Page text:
Directions: In this section, you are going to read a passage with ten statements attached to it. Each statement contains information given in one of the paragraphs. Identify the paragraphfrom which the information is derived. You may choose a paragraph more than once. Each paragraph is marked with a letter. Answer the questions by marking the corresponding letter on Answer Sheet 2.
Essay-Grading Software Offers Professors a Break
[A] Imagine taking a college exam, and, instead of handing in a blue book and getting a grade from a professor a few weeks later, clicking the “send” button when you are done and receiving a grade back instantly, your essay scored by a software program. And then, instead of being done with that exam, imagine that the system would immediately let you rewrite the test to try to improve your grade.
[B]EdX, the nonprofit enterprise founded by Harvard and the Massachusetts Institute of Technology(MIT)to offer courses on the Internet, has just introduced such a system and will make its automated(自动的)software available free on the Web to any institution that wants to use it. The software uses artificial intelligence to grade student essays and short written answers, freeing professors for other tasks.
[C] The new service will bring the educational consortium(联盟)into a growing conflict over the role of automation in education. Although automated grading systems for multiple-choice and true-false tests are now widespread, the use of artificial intelligence technology to grade essay answers has not yet received widespread acceptance by educators and has many critics.
[D] Anant Agarwal, an electrical engineer who is president of EdX, predicted that theinstant-grading software would be a useful teaching tool, enabling students to take tests and write essays over and over and improve the quality of their answers. He said the technology would offer distinct advantages over the traditional classroom system, where students often wait days or weeks for grades. “There is a huge value in leaning with instant feedback,” Dr. Agarwal said. “Students are telling us they learn much better with instant feedback.”
[E] But skeptics（怀疑者）say the automated system is no match for live teachers. One longtime critic, Les Perelman, has drawn national attention several times for putting together nonsense essays that have fooled software grading programs into giving high marks. He has also been highly critical of studies claiming that the software compares well to human graders.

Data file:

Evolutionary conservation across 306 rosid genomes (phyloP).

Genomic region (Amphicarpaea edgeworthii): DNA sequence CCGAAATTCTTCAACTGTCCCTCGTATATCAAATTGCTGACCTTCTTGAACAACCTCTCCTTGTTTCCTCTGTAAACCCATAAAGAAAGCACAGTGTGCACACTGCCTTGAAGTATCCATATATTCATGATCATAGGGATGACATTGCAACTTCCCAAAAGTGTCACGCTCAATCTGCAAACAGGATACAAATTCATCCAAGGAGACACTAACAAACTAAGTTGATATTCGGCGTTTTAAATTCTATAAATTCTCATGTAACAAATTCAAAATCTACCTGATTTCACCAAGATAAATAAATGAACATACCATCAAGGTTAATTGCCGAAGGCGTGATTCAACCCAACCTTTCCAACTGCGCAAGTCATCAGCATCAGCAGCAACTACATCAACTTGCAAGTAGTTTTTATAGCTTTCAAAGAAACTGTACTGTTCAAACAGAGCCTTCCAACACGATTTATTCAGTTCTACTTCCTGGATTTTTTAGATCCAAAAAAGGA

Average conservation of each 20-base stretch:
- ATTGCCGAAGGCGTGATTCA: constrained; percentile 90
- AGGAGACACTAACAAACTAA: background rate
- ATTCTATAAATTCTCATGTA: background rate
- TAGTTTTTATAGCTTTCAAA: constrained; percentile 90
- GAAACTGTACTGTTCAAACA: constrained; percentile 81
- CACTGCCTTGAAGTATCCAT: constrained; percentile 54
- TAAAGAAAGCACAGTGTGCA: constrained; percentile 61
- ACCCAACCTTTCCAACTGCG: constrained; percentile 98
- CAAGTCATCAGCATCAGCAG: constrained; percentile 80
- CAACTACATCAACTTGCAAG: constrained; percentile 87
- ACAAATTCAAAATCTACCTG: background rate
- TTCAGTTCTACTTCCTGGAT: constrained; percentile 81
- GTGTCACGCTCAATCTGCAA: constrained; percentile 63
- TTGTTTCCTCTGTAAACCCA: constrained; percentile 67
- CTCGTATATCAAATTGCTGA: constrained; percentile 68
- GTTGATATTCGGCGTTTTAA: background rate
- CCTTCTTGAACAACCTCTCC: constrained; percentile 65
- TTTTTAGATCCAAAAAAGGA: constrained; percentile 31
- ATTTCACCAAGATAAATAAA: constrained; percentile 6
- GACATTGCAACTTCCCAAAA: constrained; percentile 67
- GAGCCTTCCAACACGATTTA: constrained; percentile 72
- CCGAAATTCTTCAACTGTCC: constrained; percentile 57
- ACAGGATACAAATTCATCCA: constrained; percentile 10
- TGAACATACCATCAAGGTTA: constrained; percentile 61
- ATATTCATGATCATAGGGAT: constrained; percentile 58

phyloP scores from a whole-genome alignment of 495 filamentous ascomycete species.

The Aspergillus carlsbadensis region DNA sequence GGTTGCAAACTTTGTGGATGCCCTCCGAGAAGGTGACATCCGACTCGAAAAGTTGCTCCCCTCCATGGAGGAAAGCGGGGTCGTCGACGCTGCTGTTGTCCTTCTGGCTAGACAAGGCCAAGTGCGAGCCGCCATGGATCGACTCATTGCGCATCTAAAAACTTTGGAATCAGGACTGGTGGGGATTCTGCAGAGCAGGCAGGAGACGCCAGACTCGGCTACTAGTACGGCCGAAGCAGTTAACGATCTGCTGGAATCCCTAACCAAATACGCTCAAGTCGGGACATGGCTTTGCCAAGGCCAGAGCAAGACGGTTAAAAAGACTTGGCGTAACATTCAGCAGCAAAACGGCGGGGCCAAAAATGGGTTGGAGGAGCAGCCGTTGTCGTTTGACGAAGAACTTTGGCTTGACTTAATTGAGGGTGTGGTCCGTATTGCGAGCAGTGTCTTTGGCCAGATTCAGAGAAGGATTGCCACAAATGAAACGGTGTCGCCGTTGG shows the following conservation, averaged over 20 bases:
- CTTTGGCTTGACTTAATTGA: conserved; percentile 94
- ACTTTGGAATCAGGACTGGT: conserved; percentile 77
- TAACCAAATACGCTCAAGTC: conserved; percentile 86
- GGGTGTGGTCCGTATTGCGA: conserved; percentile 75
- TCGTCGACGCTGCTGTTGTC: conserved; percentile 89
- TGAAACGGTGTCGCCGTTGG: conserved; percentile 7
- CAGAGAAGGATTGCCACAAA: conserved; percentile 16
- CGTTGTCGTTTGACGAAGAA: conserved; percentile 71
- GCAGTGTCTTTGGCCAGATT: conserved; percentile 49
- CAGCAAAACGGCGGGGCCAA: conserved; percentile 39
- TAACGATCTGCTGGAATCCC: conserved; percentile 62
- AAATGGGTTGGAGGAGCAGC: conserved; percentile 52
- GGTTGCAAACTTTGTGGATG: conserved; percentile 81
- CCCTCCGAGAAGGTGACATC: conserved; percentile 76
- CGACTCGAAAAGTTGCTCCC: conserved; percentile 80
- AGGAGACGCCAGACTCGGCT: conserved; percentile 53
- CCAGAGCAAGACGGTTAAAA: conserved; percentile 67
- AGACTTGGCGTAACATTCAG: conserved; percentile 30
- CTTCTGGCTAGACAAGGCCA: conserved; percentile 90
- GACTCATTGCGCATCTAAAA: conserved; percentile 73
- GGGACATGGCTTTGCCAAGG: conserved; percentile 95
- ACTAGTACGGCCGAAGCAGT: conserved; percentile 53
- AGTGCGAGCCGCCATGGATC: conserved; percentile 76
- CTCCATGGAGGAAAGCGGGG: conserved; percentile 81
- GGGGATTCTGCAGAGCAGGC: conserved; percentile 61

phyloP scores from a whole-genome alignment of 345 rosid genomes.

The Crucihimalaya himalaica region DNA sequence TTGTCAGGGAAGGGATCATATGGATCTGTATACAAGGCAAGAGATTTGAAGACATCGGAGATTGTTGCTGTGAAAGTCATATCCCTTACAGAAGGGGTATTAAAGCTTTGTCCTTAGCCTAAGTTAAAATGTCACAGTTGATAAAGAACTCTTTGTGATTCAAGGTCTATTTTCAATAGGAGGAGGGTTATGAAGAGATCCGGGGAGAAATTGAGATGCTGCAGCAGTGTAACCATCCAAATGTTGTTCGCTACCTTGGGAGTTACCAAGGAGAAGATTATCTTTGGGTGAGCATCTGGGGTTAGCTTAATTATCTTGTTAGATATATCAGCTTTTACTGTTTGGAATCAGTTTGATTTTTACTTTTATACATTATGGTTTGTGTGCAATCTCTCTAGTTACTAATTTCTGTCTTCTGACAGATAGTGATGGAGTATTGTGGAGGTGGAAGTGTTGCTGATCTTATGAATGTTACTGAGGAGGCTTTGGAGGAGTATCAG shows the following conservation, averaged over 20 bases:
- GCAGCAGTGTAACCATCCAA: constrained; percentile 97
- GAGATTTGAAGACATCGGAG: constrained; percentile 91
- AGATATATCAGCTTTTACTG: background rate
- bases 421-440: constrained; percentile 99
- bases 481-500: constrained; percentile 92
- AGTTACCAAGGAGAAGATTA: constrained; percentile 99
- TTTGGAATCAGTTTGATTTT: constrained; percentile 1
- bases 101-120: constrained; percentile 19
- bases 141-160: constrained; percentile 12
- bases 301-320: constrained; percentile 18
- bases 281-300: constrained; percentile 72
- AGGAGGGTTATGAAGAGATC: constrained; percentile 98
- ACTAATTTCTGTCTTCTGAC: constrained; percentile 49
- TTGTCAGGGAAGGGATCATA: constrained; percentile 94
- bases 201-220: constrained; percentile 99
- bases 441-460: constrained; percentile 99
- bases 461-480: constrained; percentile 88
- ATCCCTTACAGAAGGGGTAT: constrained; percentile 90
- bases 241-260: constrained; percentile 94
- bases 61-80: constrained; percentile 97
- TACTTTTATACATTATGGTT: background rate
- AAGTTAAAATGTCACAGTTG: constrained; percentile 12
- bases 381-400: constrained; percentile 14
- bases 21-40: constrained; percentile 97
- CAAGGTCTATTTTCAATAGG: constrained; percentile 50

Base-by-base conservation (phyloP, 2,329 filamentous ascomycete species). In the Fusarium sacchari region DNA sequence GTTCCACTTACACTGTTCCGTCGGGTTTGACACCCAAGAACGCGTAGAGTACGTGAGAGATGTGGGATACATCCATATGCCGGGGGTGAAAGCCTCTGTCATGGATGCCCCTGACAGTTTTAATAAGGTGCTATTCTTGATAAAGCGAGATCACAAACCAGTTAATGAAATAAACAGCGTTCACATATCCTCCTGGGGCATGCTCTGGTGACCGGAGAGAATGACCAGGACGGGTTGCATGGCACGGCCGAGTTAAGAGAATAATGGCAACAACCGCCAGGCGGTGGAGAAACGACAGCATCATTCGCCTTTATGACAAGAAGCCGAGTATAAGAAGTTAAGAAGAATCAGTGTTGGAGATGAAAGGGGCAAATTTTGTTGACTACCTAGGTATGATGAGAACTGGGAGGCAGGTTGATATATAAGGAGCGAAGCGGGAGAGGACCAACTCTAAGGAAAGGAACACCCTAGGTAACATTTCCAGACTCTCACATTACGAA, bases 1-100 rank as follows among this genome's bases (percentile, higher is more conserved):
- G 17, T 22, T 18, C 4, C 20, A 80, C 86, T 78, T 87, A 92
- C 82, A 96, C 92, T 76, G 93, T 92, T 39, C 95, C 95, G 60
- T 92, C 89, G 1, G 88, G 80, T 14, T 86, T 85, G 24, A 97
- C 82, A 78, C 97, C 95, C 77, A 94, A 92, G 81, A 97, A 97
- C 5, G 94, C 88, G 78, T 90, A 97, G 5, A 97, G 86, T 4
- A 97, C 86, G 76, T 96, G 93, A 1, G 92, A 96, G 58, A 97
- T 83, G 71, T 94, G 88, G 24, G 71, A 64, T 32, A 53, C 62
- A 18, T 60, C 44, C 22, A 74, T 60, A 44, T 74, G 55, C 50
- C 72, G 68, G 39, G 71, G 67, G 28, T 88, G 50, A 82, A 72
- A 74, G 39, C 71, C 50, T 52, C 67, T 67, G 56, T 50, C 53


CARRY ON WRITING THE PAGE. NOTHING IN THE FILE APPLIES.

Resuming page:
[F] He is among a group of educators who last month began circulating a petition（呼吁）opposing automated assessment software. The group, which calls itself Professsionals Against MachineScoring of Student Essays in High-Stakes Assessment, has collected nearly 2,000 signatures, including some from famous people like Noam Chomsky.
[G] “Let’s face the realities of automatic essay scoring,” the group’s statement reads in part. “Computers cannot ‘read’.They cannot measure the essentials of effective written communication: accuracy, reasoning, adequacy of evidence, good sense, ethical(伦理的)position, convincing argument, meaningful organization, and clarity, among others.”.
[H] But EdX expects its software to be adopted widely by schools and universities. It offers free online classes from Harvard, MIT and the University of Californian-Berkeley; this fall, it will add classes from Wellesley, Georgetown and the University of Texas. In all, 12 universities participate in EdX, which offers certificates for course completion and has said that it plans to continue to expand next year, including adding international schools.
[I] The EdX assessment tool requires human teachers, or graders, to first grade 100 essays or essay questions. The system then uses a variety of machine-learning techniques to train itself to be able to grade any number of essays or answers automatically and almost instantly. The software will assign a grade depending on the scoring system created by the teacher, whether it is a letter grade or numerical(数字的)rank.